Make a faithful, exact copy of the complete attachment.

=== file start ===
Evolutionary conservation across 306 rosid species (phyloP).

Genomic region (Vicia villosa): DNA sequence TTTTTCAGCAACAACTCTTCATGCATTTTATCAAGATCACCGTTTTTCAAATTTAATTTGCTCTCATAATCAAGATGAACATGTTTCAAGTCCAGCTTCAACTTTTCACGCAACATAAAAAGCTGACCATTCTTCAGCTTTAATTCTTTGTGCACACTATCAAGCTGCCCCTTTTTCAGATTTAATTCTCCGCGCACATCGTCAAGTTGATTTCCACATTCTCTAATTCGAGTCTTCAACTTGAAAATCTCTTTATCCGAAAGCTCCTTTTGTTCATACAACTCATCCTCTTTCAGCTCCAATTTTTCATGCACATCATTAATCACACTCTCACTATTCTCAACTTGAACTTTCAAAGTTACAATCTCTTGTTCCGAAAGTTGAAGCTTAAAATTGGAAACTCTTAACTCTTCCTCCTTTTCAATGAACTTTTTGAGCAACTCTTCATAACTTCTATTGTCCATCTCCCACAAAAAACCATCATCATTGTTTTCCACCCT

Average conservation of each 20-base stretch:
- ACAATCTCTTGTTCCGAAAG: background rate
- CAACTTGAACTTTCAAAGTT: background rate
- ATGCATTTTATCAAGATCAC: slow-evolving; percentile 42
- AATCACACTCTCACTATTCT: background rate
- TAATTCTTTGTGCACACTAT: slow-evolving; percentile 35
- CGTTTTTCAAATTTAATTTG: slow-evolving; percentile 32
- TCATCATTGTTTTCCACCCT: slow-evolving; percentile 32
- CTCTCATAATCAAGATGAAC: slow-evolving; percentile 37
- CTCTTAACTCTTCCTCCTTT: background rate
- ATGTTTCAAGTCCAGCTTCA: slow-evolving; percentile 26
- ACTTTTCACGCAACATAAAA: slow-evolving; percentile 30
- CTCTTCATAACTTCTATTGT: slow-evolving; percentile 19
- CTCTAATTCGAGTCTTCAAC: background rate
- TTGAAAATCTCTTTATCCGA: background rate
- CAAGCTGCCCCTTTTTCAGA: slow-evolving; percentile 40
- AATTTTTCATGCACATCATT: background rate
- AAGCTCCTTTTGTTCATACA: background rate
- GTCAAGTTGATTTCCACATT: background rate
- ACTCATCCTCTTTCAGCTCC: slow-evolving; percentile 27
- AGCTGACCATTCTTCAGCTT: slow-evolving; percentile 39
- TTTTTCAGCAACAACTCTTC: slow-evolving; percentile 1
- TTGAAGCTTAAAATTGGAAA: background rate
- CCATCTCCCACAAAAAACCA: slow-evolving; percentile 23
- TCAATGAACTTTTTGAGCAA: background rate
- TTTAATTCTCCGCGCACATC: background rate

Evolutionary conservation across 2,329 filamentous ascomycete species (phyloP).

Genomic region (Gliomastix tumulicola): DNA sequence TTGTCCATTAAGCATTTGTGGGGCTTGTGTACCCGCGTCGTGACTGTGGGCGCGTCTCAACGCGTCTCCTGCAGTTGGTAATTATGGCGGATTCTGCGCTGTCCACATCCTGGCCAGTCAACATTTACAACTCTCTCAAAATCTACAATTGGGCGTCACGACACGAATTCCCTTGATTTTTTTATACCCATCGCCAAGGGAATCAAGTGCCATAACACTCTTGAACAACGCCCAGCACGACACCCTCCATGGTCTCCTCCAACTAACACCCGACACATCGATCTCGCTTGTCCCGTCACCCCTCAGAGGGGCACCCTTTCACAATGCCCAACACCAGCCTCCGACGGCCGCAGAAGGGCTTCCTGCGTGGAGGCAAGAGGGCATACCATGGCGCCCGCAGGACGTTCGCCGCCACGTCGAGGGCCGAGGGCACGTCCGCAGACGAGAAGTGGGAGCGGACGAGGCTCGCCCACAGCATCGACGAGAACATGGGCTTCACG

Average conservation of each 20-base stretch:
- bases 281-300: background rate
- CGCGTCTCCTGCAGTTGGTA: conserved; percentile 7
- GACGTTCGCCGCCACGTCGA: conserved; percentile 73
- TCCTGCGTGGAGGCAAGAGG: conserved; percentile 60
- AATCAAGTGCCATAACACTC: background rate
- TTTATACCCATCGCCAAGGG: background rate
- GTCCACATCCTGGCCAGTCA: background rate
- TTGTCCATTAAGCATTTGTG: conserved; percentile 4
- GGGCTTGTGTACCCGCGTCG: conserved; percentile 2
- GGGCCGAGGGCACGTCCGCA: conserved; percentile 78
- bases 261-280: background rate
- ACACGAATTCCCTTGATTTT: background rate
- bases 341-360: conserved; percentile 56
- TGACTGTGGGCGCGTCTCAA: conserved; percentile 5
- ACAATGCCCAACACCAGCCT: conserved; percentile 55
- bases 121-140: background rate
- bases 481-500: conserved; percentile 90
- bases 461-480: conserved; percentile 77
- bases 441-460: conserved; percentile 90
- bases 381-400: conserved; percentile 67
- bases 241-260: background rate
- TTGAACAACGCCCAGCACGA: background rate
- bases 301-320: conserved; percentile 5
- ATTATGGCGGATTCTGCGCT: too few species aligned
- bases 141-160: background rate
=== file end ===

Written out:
Evolutionary conservation across 306 rosid species (phyloP).

Genomic region (Vicia villosa): DNA sequence TTTTTCAGCAACAACTCTTCATGCATTTTATCAAGATCACCGTTTTTCAAATTTAATTTGCTCTCATAATCAAGATGAACATGTTTCAAGTCCAGCTTCAACTTTTCACGCAACATAAAAAGCTGACCATTCTTCAGCTTTAATTCTTTGTGCACACTATCAAGCTGCCCCTTTTTCAGATTTAATTCTCCGCGCACATCGTCAAGTTGATTTCCACATTCTCTAATTCGAGTCTTCAACTTGAAAATCTCTTTATCCGAAAGCTCCTTTTGTTCATACAACTCATCCTCTTTCAGCTCCAATTTTTCATGCACATCATTAATCACACTCTCACTATTCTCAACTTGAACTTTCAAAGTTACAATCTCTTGTTCCGAAAGTTGAAGCTTAAAATTGGAAACTCTTAACTCTTCCTCCTTTTCAATGAACTTTTTGAGCAACTCTTCATAACTTCTATTGTCCATCTCCCACAAAAAACCATCATCATTGTTTTCCACCCT

Average conservation of each 20-base stretch:
- ACAATCTCTTGTTCCGAAAG: background rate
- CAACTTGAACTTTCAAAGTT: background rate
- ATGCATTTTATCAAGATCAC: slow-evolving; percentile 42
- AATCACACTCTCACTATTCT: background rate
- TAATTCTTTGTGCACACTAT: slow-evolving; percentile 35
- CGTTTTTCAAATTTAATTTG: slow-evolving; percentile 32
- TCATCATTGTTTTCCACCCT: slow-evolving; percentile 32
- CTCTCATAATCAAGATGAAC: slow-evolving; percentile 37
- CTCTTAACTCTTCCTCCTTT: background rate
- ATGTTTCAAGTCCAGCTTCA: slow-evolving; percentile 26
- ACTTTTCACGCAACATAAAA: slow-evolving; percentile 30
- CTCTTCATAACTTCTATTGT: slow-evolving; percentile 19
- CTCTAATTCGAGTCTTCAAC: background rate
- TTGAAAATCTCTTTATCCGA: background rate
- CAAGCTGCCCCTTTTTCAGA: slow-evolving; percentile 40
- AATTTTTCATGCACATCATT: background rate
- AAGCTCCTTTTGTTCATACA: background rate
- GTCAAGTTGATTTCCACATT: background rate
- ACTCATCCTCTTTCAGCTCC: slow-evolving; percentile 27
- AGCTGACCATTCTTCAGCTT: slow-evolving; percentile 39
- TTTTTCAGCAACAACTCTTC: slow-evolving; percentile 1
- TTGAAGCTTAAAATTGGAAA: background rate
- CCATCTCCCACAAAAAACCA: slow-evolving; percentile 23
- TCAATGAACTTTTTGAGCAA: background rate
- TTTAATTCTCCGCGCACATC: background rate

Evolutionary conservation across 2,329 filamentous ascomycete species (phyloP).

Genomic region (Gliomastix tumulicola): DNA sequence TTGTCCATTAAGCATTTGTGGGGCTTGTGTACCCGCGTCGTGACTGTGGGCGCGTCTCAACGCGTCTCCTGCAGTTGGTAATTATGGCGGATTCTGCGCTGTCCACATCCTGGCCAGTCAACATTTACAACTCTCTCAAAATCTACAATTGGGCGTCACGACACGAATTCCCTTGATTTTTTTATACCCATCGCCAAGGGAATCAAGTGCCATAACACTCTTGAACAACGCCCAGCACGACACCCTCCATGGTCTCCTCCAACTAACACCCGACACATCGATCTCGCTTGTCCCGTCACCCCTCAGAGGGGCACCCTTTCACAATGCCCAACACCAGCCTCCGACGGCCGCAGAAGGGCTTCCTGCGTGGAGGCAAGAGGGCATACCATGGCGCCCGCAGGACGTTCGCCGCCACGTCGAGGGCCGAGGGCACGTCCGCAGACGAGAAGTGGGAGCGGACGAGGCTCGCCCACAGCATCGACGAGAACATGGGCTTCACG

Average conservation of each 20-base stretch:
- bases 281-300: background rate
- CGCGTCTCCTGCAGTTGGTA: conserved; percentile 7
- GACGTTCGCCGCCACGTCGA: conserved; percentile 73
- TCCTGCGTGGAGGCAAGAGG: conserved; percentile 60
- AATCAAGTGCCATAACACTC: background rate
- TTTATACCCATCGCCAAGGG: background rate
- GTCCACATCCTGGCCAGTCA: background rate
- TTGTCCATTAAGCATTTGTG: conserved; percentile 4
- GGGCTTGTGTACCCGCGTCG: conserved; percentile 2
- GGGCCGAGGGCACGTCCGCA: conserved; percentile 78
- bases 261-280: background rate
- ACACGAATTCCCTTGATTTT: background rate
- bases 341-360: conserved; percentile 56
- TGACTGTGGGCGCGTCTCAA: conserved; percentile 5
- ACAATGCCCAACACCAGCCT: conserved; percentile 55
- bases 121-140: background rate
- bases 481-500: conserved; percentile 90
- bases 461-480: conserved; percentile 77
- bases 441-460: conserved; percentile 90
- bases 381-400: conserved; percentile 67
- bases 241-260: background rate
- TTGAACAACGCCCAGCACGA: background rate
- bases 301-320: conserved; percentile 5
- ATTATGGCGGATTCTGCGCT: too few species aligned
- bases 141-160: background rate